Laura Grattan is Jane Bishop 51′ Associate Professor of Political Science at Wellesley College and author of Populism’s Power: Radical Grassroots Democracy in America. Her current research focuses on movements that are resisting and imagining alternatives to the carceral state in the United States, including the Movement for Black Lives, prison abolition, and the anti-deportation movement. She is co-director of Wellesley’s Project on Public Leadership and Action, an initiative led by faculty who are committed to action-oriented, public-facing research.
Erin Pineda is Assistant Professor of Government at Smith College. She is the author of the forthcoming Seeing Like an Activist: Civil Disobedience and the Civil Rights Movement, which reinterprets the forms of action, strategic decisions and ethical claims posed by the enactment of civil rights disobedience in the 1950s and ’60s as generative sites of political theorizing—ones that offer a stark contrast to the narrative presented by canonical theories of disobedience. Her work has appeared in Contemporary Political Theory, Journal of European Political Thought, and History of the Present. Prior to coming to Smith College in the fall of 2017, she was Provost’s Postdoctoral Scholar in Political Science at the University of Chicago, and a faculty affiliate of the Center for the Study of Race, Politics and Culture.
Aziz Rana is a Professor of Law at Cornell Law School. His research and teaching center on American constitutional law and political development, with a particular focus on how shifting notions of race, citizenship, and empire have shaped legal and political identity since the founding. His book, The Two Faces of American Freedom (Harvard University Press) situates the American experience within the global history of colonialism, examining the intertwined relationship in American constitutional practice between internal accounts of freedom and external projects of power and expansion. His current book manuscript explores the modern rise of constitutional veneration in the twentieth century — especially against the backdrop of growing American global authority — and how veneration has influenced the boundaries of popular politics. He has also written essays and op-eds for such venues as n+1, The Boston Review, The New Labor Forum, The Chronicle of Higher Education, Jacobin, The Nation, The New York Times, Salon, and CNN.com.
Barbara Ransby is currently Distinguished Professor, in the Departments of African American Studies, Gender and Women’s Studies, and History at the University of Illinois at Chicago (UIC) where she directs the campus-wide Social Justice Initiative, a project that promotes connections between academics and community organizers doing work on social justice. Dr. Ransby is author of two award-winning books: Ella Baker and the Black Freedom Movement: A Radical Democratic Vision (University of North Carolina Press,); and Eslanda: The Large and Unconventional Life of Mrs. Paul Robeson (Yale University Press,). She is also author of a third book published in August 2018 entitled Making All Black Lives Matter: Re-imagining Freedom in the 21st Century (University of California Press.) The Ella Baker book was the recipient of 8 national book awards and recognitions including the Liberty – Legacy award from the Organization of American Historians; the Joan Kelly prize from the American Historical Association; and the James A. Rawley Prize (also from the AHA). Her second biography, Eslanda, was the recipient of the Letitia Woods Brown Memorial prize for the best book in African American women’s history in 2013 from the Association of Black Women Historians. She is also editor in chief of Souls: a critical journal of Black politics, culture and society, and serves on the editorial working group of the London-based journal Race and Class, and the Editorial Advisory Board of the “Justice, Politics and Power” book series at University of North Carolina Press. She publishes regularly in various publications including DISSENT, In These Times, Colorlines, and The Boston Review.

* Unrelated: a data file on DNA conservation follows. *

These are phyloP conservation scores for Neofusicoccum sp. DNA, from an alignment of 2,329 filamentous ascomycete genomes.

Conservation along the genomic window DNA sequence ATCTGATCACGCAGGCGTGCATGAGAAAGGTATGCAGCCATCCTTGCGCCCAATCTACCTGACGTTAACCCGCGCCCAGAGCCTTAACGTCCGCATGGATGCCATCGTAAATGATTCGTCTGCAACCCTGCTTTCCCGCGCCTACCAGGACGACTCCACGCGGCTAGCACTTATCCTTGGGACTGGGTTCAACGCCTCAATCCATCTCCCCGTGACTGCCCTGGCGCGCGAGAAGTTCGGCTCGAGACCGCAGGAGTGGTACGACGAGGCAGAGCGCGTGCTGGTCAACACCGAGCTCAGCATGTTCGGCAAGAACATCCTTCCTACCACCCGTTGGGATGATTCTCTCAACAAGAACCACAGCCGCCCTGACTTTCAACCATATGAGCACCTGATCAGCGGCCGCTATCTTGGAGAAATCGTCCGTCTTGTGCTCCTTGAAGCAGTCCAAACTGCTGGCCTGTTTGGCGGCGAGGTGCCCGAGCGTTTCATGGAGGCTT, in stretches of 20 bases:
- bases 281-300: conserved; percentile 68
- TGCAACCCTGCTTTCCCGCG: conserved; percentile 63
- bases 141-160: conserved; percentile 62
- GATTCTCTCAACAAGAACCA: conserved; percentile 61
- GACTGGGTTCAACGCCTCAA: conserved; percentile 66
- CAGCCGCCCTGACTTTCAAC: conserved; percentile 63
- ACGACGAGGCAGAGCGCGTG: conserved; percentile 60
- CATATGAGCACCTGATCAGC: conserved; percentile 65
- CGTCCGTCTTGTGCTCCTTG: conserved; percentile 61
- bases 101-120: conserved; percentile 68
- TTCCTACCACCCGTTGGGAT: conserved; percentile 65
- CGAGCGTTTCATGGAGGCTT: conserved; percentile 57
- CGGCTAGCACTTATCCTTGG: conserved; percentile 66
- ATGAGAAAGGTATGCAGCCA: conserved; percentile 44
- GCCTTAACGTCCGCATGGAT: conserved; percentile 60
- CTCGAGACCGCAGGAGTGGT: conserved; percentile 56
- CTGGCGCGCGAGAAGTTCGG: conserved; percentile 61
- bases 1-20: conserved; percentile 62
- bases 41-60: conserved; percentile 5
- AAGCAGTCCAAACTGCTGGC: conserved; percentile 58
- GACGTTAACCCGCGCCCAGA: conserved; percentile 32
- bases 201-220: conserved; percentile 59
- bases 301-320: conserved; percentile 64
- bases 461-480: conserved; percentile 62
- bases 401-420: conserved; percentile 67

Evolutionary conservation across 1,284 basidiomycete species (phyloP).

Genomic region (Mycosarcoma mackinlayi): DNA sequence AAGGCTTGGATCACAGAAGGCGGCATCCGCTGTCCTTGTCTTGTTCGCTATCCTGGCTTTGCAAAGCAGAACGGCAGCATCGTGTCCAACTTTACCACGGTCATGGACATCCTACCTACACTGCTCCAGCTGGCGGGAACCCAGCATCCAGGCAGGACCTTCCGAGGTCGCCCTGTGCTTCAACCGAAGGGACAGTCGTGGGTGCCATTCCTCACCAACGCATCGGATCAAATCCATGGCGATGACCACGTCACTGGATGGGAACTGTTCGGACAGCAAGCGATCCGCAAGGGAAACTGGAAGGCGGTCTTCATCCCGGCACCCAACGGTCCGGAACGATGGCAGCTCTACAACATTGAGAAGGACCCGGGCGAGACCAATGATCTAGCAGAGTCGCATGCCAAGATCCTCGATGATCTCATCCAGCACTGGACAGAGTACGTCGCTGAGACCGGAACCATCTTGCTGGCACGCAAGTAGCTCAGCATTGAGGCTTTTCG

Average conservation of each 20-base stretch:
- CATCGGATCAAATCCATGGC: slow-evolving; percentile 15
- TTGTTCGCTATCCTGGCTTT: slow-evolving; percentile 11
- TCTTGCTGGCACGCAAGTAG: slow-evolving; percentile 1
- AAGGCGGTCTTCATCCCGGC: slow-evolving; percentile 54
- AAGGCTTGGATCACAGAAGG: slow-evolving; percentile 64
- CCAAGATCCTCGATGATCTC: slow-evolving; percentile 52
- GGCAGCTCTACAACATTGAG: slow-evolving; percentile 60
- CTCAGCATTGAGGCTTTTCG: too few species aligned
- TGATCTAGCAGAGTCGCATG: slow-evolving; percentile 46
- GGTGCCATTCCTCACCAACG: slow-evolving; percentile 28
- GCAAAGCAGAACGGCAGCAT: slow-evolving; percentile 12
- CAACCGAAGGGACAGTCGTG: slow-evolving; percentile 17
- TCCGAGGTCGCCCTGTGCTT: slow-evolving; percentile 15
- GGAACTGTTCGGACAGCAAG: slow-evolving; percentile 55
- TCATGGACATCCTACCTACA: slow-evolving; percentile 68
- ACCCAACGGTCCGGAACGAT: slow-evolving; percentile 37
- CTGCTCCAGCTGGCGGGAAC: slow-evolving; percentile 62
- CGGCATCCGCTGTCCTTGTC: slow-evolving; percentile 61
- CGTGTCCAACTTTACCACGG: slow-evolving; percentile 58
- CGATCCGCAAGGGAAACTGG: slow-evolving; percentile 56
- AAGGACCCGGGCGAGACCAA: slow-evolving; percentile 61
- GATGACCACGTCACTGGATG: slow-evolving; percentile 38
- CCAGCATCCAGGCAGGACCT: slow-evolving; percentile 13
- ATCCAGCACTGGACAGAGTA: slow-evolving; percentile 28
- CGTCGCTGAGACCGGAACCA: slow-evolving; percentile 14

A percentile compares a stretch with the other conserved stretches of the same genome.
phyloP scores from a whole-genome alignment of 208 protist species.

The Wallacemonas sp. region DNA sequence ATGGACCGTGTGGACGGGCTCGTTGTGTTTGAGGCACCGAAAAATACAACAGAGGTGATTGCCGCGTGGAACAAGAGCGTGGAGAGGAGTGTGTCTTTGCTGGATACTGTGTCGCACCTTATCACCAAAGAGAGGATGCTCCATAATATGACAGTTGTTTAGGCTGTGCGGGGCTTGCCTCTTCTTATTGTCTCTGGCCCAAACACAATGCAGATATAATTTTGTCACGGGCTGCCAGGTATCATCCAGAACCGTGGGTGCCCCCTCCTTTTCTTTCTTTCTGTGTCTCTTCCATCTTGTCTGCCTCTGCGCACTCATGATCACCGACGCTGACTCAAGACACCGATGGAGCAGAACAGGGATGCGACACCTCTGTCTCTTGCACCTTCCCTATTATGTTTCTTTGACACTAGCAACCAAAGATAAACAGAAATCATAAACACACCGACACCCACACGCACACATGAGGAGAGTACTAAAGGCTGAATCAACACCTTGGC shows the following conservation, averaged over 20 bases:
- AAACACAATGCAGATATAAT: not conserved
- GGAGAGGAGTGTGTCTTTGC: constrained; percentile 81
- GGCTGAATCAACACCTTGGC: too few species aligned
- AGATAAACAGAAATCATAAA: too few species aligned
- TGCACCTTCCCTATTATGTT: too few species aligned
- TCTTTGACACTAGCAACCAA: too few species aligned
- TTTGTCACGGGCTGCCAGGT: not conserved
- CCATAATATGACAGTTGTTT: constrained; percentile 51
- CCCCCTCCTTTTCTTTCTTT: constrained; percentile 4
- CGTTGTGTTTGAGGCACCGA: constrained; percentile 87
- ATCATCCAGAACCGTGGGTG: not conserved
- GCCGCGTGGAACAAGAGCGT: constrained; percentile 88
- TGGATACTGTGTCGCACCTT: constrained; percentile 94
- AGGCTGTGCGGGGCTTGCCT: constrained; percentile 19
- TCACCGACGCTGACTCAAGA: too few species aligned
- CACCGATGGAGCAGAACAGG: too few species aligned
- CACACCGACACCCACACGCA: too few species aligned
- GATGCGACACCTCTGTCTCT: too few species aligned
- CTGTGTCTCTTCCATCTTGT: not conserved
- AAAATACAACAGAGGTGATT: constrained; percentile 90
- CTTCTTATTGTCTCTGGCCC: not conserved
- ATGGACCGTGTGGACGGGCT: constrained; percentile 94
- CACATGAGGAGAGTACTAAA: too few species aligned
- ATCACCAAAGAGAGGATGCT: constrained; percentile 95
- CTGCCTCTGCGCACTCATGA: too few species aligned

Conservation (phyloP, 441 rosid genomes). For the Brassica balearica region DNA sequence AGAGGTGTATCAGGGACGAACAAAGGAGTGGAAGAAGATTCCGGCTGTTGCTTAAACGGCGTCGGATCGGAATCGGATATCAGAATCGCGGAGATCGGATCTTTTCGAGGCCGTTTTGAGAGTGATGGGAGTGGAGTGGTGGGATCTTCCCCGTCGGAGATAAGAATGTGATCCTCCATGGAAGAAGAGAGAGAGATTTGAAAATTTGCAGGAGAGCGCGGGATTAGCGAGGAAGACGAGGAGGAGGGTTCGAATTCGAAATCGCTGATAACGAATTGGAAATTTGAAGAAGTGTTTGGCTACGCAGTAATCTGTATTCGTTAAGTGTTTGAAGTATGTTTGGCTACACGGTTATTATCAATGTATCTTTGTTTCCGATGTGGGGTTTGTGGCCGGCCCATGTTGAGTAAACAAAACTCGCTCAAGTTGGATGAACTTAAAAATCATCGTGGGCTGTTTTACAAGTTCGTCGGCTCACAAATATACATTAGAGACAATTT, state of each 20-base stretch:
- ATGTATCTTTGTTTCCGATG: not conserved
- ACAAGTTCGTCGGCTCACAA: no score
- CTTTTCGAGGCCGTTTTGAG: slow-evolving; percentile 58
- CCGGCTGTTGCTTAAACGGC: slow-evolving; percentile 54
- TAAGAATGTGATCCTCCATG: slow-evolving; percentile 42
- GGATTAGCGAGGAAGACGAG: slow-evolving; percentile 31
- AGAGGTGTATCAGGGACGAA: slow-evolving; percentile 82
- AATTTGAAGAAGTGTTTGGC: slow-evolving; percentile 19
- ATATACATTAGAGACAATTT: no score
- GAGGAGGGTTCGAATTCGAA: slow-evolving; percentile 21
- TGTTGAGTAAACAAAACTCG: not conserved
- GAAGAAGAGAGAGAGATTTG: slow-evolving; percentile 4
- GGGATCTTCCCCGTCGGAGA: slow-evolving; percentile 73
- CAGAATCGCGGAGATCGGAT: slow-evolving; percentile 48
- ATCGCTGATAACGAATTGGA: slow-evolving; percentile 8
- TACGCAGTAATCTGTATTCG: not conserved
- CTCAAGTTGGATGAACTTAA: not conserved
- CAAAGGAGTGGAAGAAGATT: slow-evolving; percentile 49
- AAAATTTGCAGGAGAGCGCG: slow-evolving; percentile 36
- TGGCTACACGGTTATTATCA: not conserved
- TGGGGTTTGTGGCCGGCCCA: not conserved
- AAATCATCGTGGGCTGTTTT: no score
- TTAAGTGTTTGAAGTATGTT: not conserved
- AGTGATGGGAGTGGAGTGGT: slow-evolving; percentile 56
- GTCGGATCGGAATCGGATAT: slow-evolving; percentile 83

Thea Riofrancos is an assistant professor of political science at Providence College. She is the author of Resource Radicals: From Petro-Nationalism to Post-Extractivism in Ecuador (Duke University Press, 2020), and the co-author of A Planet to Win: Why We Need a Green New Deal, forthcoming this fall from Verso Books. Her writing has appeared in n+1, The Guardian, The Los Angeles Review of Books, Dissent, Jacobin, and In These Times. She is a member of the Democratic Socialists of America, and serves on the steering committee of the Ecosocialist Working Group.
Daniel Schlozman is Joseph and Bertha Bernstein Associate Professor of Political Science at Johns Hopkins University. He is the author of When Movements Anchor Parties: Electoral Alignments in American History (Princeton, 2015). He is now writing, with Sam Rosenfeld at Colgate University, a book on visions of party from Martin Van Buren to Donald Trump, and a book on financialization and center-left parties in the US and the UK.